And while such actions may increase systemic liquidity in the near term, these policies of debt monetization also further destabilize the world’s already shaky currency markets. As more people lose trust in the long-term viability of the world’s currencies, more people “buy” commodities. In other words, you may not be able to trust the value of the dollar from one day to the next, but you can always rely upon the hard value of such assets as food and energy. And so, one by one, investors abandon financial assets and move toward commodities, and as they do the price of commodities goes vertical. In nominal terms, this is disastrous for the majority of Americans who subsist on fixed incomes. In real terms, it is far worse. This is but one of the unspoken impacts of our government’s stimulus policies.

I am a nominal man living in a real world. In the real world, trillions more in government stimulus has no substantively positive impact upon my life. In the real world, a 2-percent cost-of-living (wage) increase for someone earning $40,000 per year, in terms of cost inflation, more closely resembles a 2-percent reduction in pay than it does a “raise.” In the real world, the majority of government stimulus monies are used by the largest and most powerful financial institutions to drive up the cost of those very commodities that the majority of us find increasingly difficult to afford. In the real world, as access to credit contracts (real deflation) and as the prices of food and energy increase, austerity arrives regardless of the Federal Reserve’s policy decisions.
I am a nominal man living in a real world, and in my world the numbers just don’t add up.

I graduated from college in 1985 with a degree in history. In 1991 I received my Master's degree in Education. Since that time I have worked as both a teacher and a principal in public and private schools in Massachusetts, New York, Texas and Oklahoma.

In my history classes in Oklahoma City we are studying and discussing the “Panic of 1873”. In a nutshell, the economic collapse of 1873 was caused by years of loose railroad financing, at the end of which time too much speculative investment and credit chased a limited amount of capital. The results were disastrous. Financial and social chaos ensued. Amazingly, today’s credit crisis, in both scope and number, is far more dramatic. As a result, tens of millions of Americans are increasingly forced to confront the twin and daunting phantoms of staggering cost inflation and a simultaneous lack of access to money and credit.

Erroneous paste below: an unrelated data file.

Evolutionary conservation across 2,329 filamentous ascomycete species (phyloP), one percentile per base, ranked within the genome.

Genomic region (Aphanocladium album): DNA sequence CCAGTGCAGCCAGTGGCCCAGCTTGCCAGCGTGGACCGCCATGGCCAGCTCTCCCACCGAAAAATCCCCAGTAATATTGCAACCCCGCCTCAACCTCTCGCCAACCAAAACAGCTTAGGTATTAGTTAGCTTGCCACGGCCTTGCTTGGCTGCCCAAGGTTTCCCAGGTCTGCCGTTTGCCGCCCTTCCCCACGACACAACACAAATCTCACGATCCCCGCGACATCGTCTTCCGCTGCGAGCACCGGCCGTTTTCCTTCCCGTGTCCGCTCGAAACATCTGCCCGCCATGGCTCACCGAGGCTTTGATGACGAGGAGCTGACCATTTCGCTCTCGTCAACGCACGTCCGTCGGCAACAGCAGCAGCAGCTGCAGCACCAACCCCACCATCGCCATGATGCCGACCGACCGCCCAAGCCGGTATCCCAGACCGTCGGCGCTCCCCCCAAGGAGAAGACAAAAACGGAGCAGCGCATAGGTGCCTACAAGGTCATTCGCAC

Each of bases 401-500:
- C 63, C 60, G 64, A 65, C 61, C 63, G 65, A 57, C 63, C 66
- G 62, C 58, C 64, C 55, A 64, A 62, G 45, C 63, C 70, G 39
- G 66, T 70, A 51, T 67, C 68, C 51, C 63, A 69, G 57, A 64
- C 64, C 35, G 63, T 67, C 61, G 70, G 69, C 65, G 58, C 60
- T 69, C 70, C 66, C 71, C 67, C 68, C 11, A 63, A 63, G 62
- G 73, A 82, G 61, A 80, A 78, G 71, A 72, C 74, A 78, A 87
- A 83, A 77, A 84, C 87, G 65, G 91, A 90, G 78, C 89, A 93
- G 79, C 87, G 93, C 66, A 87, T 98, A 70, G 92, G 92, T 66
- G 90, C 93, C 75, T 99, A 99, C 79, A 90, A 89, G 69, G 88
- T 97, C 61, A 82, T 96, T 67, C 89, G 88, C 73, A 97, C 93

Our political leaders promise recovery. But history tells us that the hard times that follow the collapse of credit “booms” do not end overnight. Over 41 million Americans currently receive “food stamp” subsidies, and an estimated 1 in 5 American children lives in poverty. America is entering an era which will be defined not by economic recovery, but by ever-expanding and increasingly rigid class distinctions. The line between those in the “monied” class and those in the “non-monied” class is becoming increasingly stark, and we who comprise the so-called middle class are quickly finding that we must dramatically alter our vision of the future.

I have two children: a daughter who turns 9 this week and a son who is 7. My daughter is brilliant. She enjoys poetry suffused with alliteration and metaphor. My son has quite significant special needs. He likes Thomas the Tank Engine. My wife and I agree that, all things being equal, he will never be capable of living on his own. My children attend public school. My son receives significant special education support: costs that are primarily borne by middle class taxpayers in our town.

At some point that support is going to end. Either the federal government will end it by scaling back (or eliminating altogether) the fiscal demands placed upon communities via the Individual with Disabilities Education Act, or the citizens will end it by refusing to subsidize the exorbitant special education costs associated with helping such children. People in my home town love my son. At some point however, with their backs against the financial wall, people in my home town may well refuse to hand over their increasingly precious money to pay for educational services for my son.